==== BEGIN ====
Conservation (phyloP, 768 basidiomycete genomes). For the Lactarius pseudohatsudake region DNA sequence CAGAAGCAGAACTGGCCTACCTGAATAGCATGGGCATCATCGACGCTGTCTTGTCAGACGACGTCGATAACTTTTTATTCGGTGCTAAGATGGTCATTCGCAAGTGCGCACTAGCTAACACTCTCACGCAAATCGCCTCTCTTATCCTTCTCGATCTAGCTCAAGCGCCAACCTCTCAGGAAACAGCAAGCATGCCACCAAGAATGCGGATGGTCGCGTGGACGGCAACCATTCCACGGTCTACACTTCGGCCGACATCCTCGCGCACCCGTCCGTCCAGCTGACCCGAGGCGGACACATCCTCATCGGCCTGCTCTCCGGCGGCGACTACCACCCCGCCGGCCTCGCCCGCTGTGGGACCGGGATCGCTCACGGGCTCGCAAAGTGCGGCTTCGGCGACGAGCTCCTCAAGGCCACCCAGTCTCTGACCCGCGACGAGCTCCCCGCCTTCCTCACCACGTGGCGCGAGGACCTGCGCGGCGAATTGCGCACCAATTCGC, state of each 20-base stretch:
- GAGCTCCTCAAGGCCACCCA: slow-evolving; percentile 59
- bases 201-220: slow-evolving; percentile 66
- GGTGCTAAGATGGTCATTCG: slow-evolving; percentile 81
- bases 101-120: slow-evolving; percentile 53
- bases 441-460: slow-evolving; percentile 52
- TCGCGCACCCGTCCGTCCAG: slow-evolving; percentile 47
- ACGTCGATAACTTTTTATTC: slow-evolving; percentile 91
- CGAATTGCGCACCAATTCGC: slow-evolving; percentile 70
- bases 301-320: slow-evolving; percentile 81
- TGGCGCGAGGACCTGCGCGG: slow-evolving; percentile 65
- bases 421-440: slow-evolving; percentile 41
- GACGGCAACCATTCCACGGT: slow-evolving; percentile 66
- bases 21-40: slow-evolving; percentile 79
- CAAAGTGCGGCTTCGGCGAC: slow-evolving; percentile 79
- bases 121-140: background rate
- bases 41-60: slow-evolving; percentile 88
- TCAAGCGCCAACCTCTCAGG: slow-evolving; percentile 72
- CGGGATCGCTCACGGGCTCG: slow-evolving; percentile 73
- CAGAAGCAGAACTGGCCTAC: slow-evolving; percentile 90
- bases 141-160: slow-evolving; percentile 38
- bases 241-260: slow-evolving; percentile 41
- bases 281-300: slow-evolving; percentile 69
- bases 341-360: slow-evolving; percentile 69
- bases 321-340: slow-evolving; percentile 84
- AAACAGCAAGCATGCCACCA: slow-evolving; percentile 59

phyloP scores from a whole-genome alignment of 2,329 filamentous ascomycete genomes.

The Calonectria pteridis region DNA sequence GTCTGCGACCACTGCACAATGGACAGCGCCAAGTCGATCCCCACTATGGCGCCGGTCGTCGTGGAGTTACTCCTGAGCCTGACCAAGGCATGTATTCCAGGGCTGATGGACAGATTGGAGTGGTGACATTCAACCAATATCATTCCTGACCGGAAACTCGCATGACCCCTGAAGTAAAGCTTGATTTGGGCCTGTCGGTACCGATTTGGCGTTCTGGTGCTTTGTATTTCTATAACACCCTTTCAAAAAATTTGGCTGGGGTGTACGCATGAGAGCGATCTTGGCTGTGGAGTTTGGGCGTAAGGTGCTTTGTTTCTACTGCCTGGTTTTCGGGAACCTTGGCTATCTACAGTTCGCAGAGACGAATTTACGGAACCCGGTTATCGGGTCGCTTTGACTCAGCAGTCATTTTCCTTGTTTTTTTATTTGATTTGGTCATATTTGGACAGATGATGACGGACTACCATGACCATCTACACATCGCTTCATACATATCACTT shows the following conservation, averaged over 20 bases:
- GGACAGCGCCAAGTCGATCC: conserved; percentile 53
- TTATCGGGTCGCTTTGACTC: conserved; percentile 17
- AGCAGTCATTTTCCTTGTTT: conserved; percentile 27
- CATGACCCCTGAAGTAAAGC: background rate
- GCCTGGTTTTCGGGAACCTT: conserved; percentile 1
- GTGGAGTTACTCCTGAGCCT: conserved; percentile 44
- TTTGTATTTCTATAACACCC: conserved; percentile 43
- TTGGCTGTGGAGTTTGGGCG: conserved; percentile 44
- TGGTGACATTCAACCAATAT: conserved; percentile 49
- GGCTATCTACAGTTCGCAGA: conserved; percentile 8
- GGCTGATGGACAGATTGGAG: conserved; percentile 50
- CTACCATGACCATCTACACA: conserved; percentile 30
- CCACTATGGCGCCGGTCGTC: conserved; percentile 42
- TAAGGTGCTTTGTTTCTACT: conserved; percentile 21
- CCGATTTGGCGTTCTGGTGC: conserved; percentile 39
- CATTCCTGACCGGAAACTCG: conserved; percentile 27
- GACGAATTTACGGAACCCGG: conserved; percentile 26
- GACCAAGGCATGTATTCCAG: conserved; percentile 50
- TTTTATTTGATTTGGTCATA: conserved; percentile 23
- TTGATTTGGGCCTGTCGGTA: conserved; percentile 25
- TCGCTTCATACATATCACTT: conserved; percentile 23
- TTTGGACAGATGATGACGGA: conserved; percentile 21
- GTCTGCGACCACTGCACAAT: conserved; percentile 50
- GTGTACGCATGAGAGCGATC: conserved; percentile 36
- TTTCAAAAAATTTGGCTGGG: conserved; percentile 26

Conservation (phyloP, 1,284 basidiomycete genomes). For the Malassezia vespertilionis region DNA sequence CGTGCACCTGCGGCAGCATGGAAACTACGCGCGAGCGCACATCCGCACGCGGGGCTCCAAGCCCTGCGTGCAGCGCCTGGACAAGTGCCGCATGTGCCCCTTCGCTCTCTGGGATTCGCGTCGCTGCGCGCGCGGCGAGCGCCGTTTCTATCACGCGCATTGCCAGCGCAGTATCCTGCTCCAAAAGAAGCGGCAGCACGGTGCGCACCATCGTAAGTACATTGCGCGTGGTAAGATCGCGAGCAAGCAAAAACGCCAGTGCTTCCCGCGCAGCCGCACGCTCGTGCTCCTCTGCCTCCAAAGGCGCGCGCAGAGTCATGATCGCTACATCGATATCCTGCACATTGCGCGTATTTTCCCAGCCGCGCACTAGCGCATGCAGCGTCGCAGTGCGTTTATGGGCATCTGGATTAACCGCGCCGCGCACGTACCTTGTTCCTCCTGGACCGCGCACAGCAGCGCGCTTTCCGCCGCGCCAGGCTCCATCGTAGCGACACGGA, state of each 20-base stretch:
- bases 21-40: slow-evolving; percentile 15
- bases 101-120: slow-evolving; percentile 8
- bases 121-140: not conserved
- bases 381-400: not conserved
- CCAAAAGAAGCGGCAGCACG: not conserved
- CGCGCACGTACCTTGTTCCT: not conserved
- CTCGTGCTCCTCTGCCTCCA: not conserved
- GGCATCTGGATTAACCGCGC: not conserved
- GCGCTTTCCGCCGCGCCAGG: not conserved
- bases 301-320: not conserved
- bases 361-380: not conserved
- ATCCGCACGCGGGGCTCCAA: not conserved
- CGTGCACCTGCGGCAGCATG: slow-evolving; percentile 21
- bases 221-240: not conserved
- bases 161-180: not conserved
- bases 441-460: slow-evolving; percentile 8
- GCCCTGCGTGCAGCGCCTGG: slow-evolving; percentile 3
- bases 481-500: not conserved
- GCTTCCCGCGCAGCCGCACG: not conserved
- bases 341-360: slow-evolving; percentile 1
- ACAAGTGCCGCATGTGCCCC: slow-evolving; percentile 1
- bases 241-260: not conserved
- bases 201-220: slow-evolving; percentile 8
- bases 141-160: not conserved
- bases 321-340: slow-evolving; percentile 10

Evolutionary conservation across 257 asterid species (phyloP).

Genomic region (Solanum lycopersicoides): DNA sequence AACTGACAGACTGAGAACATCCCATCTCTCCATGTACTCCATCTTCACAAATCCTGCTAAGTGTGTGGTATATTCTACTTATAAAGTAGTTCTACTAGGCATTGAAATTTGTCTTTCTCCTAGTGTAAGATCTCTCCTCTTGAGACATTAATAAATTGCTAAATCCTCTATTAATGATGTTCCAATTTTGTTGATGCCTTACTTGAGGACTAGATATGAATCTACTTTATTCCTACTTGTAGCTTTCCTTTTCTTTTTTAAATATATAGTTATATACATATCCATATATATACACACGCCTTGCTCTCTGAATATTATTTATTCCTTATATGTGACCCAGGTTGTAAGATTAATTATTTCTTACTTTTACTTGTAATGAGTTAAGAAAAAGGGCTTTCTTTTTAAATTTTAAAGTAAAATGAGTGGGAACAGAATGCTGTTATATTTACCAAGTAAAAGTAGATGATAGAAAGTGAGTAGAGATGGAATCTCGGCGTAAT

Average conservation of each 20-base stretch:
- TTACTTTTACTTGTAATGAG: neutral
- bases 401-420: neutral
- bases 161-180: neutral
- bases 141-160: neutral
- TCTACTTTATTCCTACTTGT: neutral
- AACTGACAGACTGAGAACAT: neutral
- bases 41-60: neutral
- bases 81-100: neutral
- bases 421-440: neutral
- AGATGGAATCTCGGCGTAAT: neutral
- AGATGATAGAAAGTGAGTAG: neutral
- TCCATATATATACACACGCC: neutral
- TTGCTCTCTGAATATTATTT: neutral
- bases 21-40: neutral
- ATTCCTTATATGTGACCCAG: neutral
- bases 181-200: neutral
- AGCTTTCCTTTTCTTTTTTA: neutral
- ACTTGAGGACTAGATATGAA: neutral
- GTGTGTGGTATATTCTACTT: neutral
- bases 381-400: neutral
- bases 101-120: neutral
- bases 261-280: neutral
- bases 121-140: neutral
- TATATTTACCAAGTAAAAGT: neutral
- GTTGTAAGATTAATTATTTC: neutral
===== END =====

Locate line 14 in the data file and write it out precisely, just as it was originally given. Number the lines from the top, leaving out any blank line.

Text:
- bases 21-40: slow-evolving; percentile 79